"GODZILLA" also benefited from some first-class photography, thanks to cinematographer Seamus McGarvey's stunning work. I was especially impressed by one sequence featuring the HALO jump of Ford and a team of Army soldiers into San Francisco in order to prevent a missing warhead from detonating, as shown in this image:

There were some sequences in the movie that I enjoyed, including the original accident at the Janjira plant, the first MUTO's emergence in Japan and especially the arrival of Godzilla and the first MUTO in Honolulu. Unfortunately, "GODZILLA" is not perfect.

I feel that "GODZILLA" lacked two qualities that made the 1998 movie so likable for me - a more centralized story and more colorful characters. I hate to say this, but Borenstein and Callaham's story could have been a little more tighter. Actually, it could have been a lot more tighter. It seemed to be all over the map. Although the movie more or less ended in San Francisco, it took a long time for the story to arrive at that location. Gareth Edwards' lackluster direction did not help. Also, I was not that impressed by the writers' use of Godzilla as the main protagonist. It just did not work for me . At least not now. Perhaps one day, I might learn to embrace the concept. My problem is I found myself wondering why Godzilla went after the MUTOs in the first place. I doubt it he went after them for the sake of the human race.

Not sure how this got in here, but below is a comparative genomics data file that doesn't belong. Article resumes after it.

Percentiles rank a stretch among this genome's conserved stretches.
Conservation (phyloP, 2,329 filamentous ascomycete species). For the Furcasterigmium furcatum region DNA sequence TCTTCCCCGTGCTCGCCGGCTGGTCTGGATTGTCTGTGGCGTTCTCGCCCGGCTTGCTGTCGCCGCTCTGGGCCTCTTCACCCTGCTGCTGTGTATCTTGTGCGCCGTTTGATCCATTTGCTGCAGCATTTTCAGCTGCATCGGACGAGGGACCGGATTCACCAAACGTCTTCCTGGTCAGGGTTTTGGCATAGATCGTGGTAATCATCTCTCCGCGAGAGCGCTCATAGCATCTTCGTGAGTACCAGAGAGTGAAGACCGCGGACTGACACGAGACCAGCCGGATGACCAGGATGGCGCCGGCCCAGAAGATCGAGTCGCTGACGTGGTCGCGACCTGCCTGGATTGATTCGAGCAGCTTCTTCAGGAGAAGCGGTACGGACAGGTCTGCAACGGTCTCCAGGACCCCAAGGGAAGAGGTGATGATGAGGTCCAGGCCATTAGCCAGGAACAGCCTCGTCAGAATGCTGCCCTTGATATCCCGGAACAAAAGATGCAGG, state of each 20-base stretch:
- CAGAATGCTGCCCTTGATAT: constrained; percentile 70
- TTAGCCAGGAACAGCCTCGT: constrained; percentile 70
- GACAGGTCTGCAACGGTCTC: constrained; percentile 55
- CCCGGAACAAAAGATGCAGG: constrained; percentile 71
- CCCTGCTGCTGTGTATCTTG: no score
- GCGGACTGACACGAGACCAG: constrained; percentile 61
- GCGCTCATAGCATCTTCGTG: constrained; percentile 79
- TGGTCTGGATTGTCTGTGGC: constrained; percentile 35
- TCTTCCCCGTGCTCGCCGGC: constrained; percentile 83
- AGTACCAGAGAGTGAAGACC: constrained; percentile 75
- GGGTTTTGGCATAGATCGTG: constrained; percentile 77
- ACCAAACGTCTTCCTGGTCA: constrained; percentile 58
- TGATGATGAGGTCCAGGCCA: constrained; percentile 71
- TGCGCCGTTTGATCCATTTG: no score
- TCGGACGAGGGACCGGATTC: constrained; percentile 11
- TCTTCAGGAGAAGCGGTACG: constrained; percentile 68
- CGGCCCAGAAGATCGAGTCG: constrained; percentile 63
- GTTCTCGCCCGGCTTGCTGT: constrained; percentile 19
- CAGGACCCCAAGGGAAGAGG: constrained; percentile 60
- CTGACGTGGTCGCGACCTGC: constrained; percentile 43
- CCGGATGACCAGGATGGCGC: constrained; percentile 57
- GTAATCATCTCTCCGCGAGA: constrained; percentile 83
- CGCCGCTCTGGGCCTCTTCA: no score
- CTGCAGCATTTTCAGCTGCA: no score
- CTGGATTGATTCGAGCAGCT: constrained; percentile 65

And this movie lacked some serious characterization. Characters like Admiral Stenz, Doctors Serizawa and Graham were tight-lipped and professional, while struggling to keep their emotions in check. But I did not find them particularly interesting or found myself caring about their fates. I also feel that Juliette Binoche (who portrayed Cranston's doomed wife) and Sally Hawkins (Dr. Vivienne Graham) were simply wasted in this movie. I realize that many critics do not seem to care for Aaron Johnson-Taylor. I simply feel otherwise. I like him a lot as an actor. But he has a rather subtle screen presence and he needed someone more colorful to balance his more quiet persona. He had the explosive Bryan Cranston and an emotional Elizabeth Olsen. But Cranston's character was killed off after the first half hour. And Olson had very few scenes with him. In the end, the writers failed to provide Johnson-Taylor with more colorful characters to balance his style . . . something that Dean Devlin and Roland Emmerich managed to do for Matthew Broderick in the 1998 film.

Will I bother to purchase a copy of "GODZILLA" when it is released on DVD? Probably. It is far from perfect, but I cannot deny that I liked it. As long as the movie is offered at a discount price, I would be more than willing to buy it for a rainy afternoon.

Sunday, June 22, 2014

"DIE HARD" (1988) Photo Gallery


Below are images from the 1988 action film, "DIE HARD". Based on Roderick Thorp's 1979 novel, "Nothing Lasts Forever", and directed by John McTiernan, the movie starred Bruce Willis, Bonnie Bedelia, Reginald Vel Johnson and Alan Rickman: 

"DIE HARD" (1988) Photo Gallery